The actual decline in new jobs seen in the graph below is more to blame on Powell and his intentional economic destruction plan to reduce inflation than on the president and all of his spending, but the president’s boast is hot air all the same. We can call the new jobs the “Biden Bubble” — one that is deflating more quickly than he can expel his hot air into it. For that reason, he needs to accomplish his boasting quickly because Powell is at work crashing his campaign slogans before he can stammer them. After Powell is done, the Biden slogan may have to be “Build Back Again … and Again.”

What we do see in the graph, though, is that the downturn in job creation that Powell needs to see to stop adding pressure to the economic brake pedal appears to be coming in. More importantly, shown in other graphs in the articles highlighted in the paid-subscriber section, the unemployment he needs to see is turning up.

With inflation possibly about to rise again, as shall be seen in that “Deeper Dive,” Powell is going to have to keep his foot on the brake for a good long time, even if he doesn’t have to press harder; and there is no saying, just based on this apparent turn in employment, that he won’t have to press harder.

The unemployment rate rose sharply in August, as the summer of 2023 neared a close with a job market in slowdown mode.

Nonfarm payrolls grew by a seasonally adjusted 187,000 for the month, above the Dow Jones estimate for 170,000, the U.S. Bureau of Labor Statistics reported Friday.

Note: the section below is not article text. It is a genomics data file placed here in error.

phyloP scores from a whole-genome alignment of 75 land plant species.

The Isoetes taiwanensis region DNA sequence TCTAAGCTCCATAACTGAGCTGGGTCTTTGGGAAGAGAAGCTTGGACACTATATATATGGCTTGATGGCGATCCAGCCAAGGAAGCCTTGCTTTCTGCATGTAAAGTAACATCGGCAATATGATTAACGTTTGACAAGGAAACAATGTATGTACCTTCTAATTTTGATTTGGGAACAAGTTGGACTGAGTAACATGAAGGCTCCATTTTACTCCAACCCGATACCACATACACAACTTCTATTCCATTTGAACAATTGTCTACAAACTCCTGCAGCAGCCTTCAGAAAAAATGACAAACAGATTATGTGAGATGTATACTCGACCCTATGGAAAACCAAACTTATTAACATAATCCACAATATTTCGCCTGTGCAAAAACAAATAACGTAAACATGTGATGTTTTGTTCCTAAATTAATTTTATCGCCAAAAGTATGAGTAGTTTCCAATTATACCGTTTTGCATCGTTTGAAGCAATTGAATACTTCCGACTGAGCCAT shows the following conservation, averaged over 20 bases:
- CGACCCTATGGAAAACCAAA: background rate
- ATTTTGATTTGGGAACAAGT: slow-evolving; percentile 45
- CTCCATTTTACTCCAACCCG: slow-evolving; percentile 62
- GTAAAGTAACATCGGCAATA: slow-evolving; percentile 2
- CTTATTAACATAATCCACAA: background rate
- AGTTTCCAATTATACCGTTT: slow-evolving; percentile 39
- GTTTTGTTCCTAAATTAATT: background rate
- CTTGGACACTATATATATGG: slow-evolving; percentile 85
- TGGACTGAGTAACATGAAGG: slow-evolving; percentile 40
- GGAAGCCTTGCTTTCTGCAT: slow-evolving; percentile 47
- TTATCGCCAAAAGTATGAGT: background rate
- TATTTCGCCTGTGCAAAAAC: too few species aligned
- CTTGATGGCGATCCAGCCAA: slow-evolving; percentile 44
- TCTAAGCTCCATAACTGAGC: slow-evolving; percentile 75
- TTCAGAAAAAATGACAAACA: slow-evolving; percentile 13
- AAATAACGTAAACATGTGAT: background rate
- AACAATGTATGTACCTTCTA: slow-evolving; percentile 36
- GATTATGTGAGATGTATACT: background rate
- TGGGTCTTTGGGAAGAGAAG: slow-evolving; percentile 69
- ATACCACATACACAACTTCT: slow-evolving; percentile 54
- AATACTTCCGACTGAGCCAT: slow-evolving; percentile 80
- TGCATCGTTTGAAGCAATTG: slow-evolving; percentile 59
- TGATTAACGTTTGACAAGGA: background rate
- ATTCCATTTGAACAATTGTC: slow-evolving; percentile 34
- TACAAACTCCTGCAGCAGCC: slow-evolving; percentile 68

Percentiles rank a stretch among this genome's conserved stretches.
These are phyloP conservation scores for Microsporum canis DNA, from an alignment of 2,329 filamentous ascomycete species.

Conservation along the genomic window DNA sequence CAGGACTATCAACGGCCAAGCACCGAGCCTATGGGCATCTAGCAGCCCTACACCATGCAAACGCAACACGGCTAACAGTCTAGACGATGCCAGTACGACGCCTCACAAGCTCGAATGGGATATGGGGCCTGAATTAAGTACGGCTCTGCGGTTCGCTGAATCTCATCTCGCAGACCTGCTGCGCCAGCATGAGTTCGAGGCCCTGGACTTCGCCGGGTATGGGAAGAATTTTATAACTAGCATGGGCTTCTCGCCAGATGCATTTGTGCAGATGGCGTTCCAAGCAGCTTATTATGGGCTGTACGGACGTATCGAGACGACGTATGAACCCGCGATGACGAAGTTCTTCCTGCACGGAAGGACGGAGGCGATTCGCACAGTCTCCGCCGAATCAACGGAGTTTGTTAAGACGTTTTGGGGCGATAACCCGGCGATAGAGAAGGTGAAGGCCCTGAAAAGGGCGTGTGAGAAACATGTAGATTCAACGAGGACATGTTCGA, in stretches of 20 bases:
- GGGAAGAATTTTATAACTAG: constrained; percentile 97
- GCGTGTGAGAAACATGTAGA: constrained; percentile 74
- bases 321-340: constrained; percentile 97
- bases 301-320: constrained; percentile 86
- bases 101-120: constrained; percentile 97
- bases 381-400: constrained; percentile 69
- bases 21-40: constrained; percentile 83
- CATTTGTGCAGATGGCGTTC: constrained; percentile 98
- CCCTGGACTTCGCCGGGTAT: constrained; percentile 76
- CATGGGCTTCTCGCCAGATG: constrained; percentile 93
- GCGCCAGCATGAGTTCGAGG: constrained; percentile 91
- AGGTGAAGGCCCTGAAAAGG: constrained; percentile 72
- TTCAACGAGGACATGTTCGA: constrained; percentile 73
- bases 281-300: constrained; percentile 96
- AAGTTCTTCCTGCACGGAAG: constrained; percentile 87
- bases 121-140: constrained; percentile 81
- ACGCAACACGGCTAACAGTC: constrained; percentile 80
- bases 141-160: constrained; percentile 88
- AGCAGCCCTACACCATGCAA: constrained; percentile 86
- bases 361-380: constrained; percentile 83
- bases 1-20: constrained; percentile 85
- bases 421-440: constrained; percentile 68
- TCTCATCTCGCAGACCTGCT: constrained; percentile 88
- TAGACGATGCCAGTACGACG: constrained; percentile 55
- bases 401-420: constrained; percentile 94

Those numbers are far from impressive for Biden. As you can see “job creation” has been generally falling for the past year-and-a-half, and the latest numbers are likely to be revised down in subsequent reports. if the Bureau of Labor Statistics follows the pattern of the Bureau of Economic Analysis that I reported on earlier this week.


Wolf Richter gives a thorough analysis of job openings and the significant looking turn in unemployment in one of the articles highlighted below, and I’ll be including the high points of his analysis in my “Deeper Dive” as well. For now, let it suffice to say, the labor turn appears to have come in this summer as I thought it would after all. It may have crept in, almost unnoticed, but it is becoming apparent now. The stock market’s response today as to what it means for Powell’s inflation war, however, is not likely commensurate with what is actually stacking up for inflation, as I’ll be showing in that analysis.

If you want a small (hopefully) humorous history of how the Fed’s economic destruction cycle works to repeatedly destroy the jobs the Fed tries to create (as if the Fed can create anything other than money out of hot air), I wrote a little book about that, based on the lunacy we experienced from Fed & Friends during the Great Recession: “DOWNTIME: Why We Fail to Recover from Rinse and Repeat Recession Cycles: The same characters who created bailout bonanzas for banksters in the Great Recession are doing it again. Shall we let them?

About the author

Average: 5 (1 vote)

Newsletter Signup

GoldSeek Free Newsletters
GoldSeek Daily Edition
Gold & Silver Seeker Report
Gold Seek -- Peter Spina